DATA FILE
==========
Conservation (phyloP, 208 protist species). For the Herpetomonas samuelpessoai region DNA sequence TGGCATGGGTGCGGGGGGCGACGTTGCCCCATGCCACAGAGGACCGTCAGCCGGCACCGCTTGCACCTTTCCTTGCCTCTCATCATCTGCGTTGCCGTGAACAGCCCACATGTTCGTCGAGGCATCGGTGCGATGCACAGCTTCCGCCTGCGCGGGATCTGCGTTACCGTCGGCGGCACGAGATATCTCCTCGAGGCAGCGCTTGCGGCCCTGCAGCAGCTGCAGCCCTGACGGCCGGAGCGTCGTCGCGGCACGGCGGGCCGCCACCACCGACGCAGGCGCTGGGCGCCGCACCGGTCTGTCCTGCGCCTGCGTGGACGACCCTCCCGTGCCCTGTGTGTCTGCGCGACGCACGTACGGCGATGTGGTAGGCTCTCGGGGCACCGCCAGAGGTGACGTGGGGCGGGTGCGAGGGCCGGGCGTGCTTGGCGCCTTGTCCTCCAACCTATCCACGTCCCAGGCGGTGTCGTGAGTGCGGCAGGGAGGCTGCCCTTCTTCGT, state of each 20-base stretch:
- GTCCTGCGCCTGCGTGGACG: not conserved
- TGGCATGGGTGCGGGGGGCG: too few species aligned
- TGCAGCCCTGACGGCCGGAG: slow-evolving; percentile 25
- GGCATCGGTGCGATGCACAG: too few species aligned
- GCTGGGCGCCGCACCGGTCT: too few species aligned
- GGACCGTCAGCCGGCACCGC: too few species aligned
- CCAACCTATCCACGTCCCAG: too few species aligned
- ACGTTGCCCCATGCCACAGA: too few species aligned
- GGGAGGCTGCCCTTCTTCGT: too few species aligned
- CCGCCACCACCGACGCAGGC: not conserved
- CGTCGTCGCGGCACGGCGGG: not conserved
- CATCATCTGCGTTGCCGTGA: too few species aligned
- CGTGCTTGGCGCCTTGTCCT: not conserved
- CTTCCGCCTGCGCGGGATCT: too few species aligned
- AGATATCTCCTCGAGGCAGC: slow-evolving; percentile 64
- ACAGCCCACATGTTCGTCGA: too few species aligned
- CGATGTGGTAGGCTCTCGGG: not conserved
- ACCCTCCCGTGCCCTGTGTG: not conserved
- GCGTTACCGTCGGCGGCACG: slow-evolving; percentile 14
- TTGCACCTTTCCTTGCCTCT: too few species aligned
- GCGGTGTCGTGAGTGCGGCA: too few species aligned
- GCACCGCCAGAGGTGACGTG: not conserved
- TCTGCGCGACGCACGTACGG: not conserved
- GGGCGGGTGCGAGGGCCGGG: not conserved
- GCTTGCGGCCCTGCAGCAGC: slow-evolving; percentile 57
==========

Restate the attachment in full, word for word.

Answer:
Conservation (phyloP, 208 protist species). For the Herpetomonas samuelpessoai region DNA sequence TGGCATGGGTGCGGGGGGCGACGTTGCCCCATGCCACAGAGGACCGTCAGCCGGCACCGCTTGCACCTTTCCTTGCCTCTCATCATCTGCGTTGCCGTGAACAGCCCACATGTTCGTCGAGGCATCGGTGCGATGCACAGCTTCCGCCTGCGCGGGATCTGCGTTACCGTCGGCGGCACGAGATATCTCCTCGAGGCAGCGCTTGCGGCCCTGCAGCAGCTGCAGCCCTGACGGCCGGAGCGTCGTCGCGGCACGGCGGGCCGCCACCACCGACGCAGGCGCTGGGCGCCGCACCGGTCTGTCCTGCGCCTGCGTGGACGACCCTCCCGTGCCCTGTGTGTCTGCGCGACGCACGTACGGCGATGTGGTAGGCTCTCGGGGCACCGCCAGAGGTGACGTGGGGCGGGTGCGAGGGCCGGGCGTGCTTGGCGCCTTGTCCTCCAACCTATCCACGTCCCAGGCGGTGTCGTGAGTGCGGCAGGGAGGCTGCCCTTCTTCGT, state of each 20-base stretch:
- GTCCTGCGCCTGCGTGGACG: not conserved
- TGGCATGGGTGCGGGGGGCG: too few species aligned
- TGCAGCCCTGACGGCCGGAG: slow-evolving; percentile 25
- GGCATCGGTGCGATGCACAG: too few species aligned
- GCTGGGCGCCGCACCGGTCT: too few species aligned
- GGACCGTCAGCCGGCACCGC: too few species aligned
- CCAACCTATCCACGTCCCAG: too few species aligned
- ACGTTGCCCCATGCCACAGA: too few species aligned
- GGGAGGCTGCCCTTCTTCGT: too few species aligned
- CCGCCACCACCGACGCAGGC: not conserved
- CGTCGTCGCGGCACGGCGGG: not conserved
- CATCATCTGCGTTGCCGTGA: too few species aligned
- CGTGCTTGGCGCCTTGTCCT: not conserved
- CTTCCGCCTGCGCGGGATCT: too few species aligned
- AGATATCTCCTCGAGGCAGC: slow-evolving; percentile 64
- ACAGCCCACATGTTCGTCGA: too few species aligned
- CGATGTGGTAGGCTCTCGGG: not conserved
- ACCCTCCCGTGCCCTGTGTG: not conserved
- GCGTTACCGTCGGCGGCACG: slow-evolving; percentile 14
- TTGCACCTTTCCTTGCCTCT: too few species aligned
- GCGGTGTCGTGAGTGCGGCA: too few species aligned
- GCACCGCCAGAGGTGACGTG: not conserved
- TCTGCGCGACGCACGTACGG: not conserved
- GGGCGGGTGCGAGGGCCGGG: not conserved
- GCTTGCGGCCCTGCAGCAGC: slow-evolving; percentile 57